The second major external source of Balkan instability is the weak and vacillating policy of the EU, dominated as the latter is by the Franco-German axis. Germany is pursuing a pro-Russian policy that is making the new East Central European members of NATO and the EU very uncomfortable, while France continues to seek a dissident role in the Western alliance vis-a-vis the Anglo-Saxon powers. Hence, the EU’s muted reaction to the Georgian war; the crushing of Washington’s Georgian ally was not allowed to get in the way of growing EU-Russian collaboration. The Georgian war was facilitated by the Franco-German blocking of the grant of NATO Membership Action Plans to Georgia, along with Ukraine, in the spring of 2008. French President Nicolas Sarkozy, pursuing his Gaullist policy of Mediterranean union, sees fit also to support Greece against Macedonia.

Such an attitude on the part of the EU also involves toleration of Serbian trouble-making vis-a-vis Kosovo and Bosnia. The Netherlands is essentially isolated in its continued insistence that Serbia’s progress on EU accession be linked to its arrest of war criminals. The EU, for its part, would like to see the Office of the High Representative (OHR) for Bosnia closed. Yet the OHR has been the principal integrating force in Bosnia since 1995. Take away the OHR, and Bosnia moves another step toward full partition.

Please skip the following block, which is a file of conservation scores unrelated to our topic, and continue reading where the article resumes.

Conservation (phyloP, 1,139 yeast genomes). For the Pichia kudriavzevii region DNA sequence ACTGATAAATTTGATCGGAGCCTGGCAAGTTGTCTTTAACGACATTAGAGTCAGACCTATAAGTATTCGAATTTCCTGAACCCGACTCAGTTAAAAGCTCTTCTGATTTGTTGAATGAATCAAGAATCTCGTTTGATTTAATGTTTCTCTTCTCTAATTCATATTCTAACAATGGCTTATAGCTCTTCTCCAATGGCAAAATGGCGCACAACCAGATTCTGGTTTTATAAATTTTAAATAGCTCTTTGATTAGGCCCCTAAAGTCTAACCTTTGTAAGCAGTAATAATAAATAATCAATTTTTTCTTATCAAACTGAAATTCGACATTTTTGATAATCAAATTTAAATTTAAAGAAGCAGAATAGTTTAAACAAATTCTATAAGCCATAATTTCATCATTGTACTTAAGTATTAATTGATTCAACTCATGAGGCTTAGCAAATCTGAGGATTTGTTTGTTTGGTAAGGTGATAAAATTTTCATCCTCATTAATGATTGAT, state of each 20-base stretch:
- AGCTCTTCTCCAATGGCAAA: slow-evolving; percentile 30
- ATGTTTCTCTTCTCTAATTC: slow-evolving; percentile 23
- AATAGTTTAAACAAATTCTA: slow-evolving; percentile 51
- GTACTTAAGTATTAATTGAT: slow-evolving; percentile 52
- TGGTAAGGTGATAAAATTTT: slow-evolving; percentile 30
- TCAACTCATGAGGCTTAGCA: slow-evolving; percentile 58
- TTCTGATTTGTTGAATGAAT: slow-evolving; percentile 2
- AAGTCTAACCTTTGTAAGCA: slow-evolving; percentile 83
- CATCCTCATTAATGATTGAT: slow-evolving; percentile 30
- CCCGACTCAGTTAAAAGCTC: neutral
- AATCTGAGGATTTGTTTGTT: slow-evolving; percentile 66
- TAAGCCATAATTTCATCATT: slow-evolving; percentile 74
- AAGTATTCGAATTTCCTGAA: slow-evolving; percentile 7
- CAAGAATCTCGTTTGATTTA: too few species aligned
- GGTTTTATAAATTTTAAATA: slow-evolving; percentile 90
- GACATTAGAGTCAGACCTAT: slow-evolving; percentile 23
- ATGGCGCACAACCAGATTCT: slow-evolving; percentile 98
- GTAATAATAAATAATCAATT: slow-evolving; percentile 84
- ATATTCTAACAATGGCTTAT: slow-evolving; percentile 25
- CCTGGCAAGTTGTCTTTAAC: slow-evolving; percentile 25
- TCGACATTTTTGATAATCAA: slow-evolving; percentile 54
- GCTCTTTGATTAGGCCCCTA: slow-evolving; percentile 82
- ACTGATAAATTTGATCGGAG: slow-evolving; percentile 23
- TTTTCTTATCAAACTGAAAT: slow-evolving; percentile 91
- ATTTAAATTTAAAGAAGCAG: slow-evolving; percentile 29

The EU’s resolve over the Balkans is further weakened by the activities of dissident members. No unified EU policy exists over Kosovo on account of the refusal of five EU members to recognise the new state – all for nationalistic reasons. Romania and Slovakia perceive a ‘separatist’ parallel between the Kosovo Albanians and their own maltreated Hungarian minorities. Likewise, Spain is obsessed with ‘separatist’ parallels of its own vis-a-vis Catalonia and the Basque Country. Greece and Cyprus are traditional allies of Serbia; Cyprus also equates Kosovo with Turkish-occupied Cyprus. None of these states’ reasons for opposing Kosovo’s independence are very noble, yet the EU has no means of compelling them to keep ranks with the majority; the EU therefore pursues the policy of the lowest common denominator.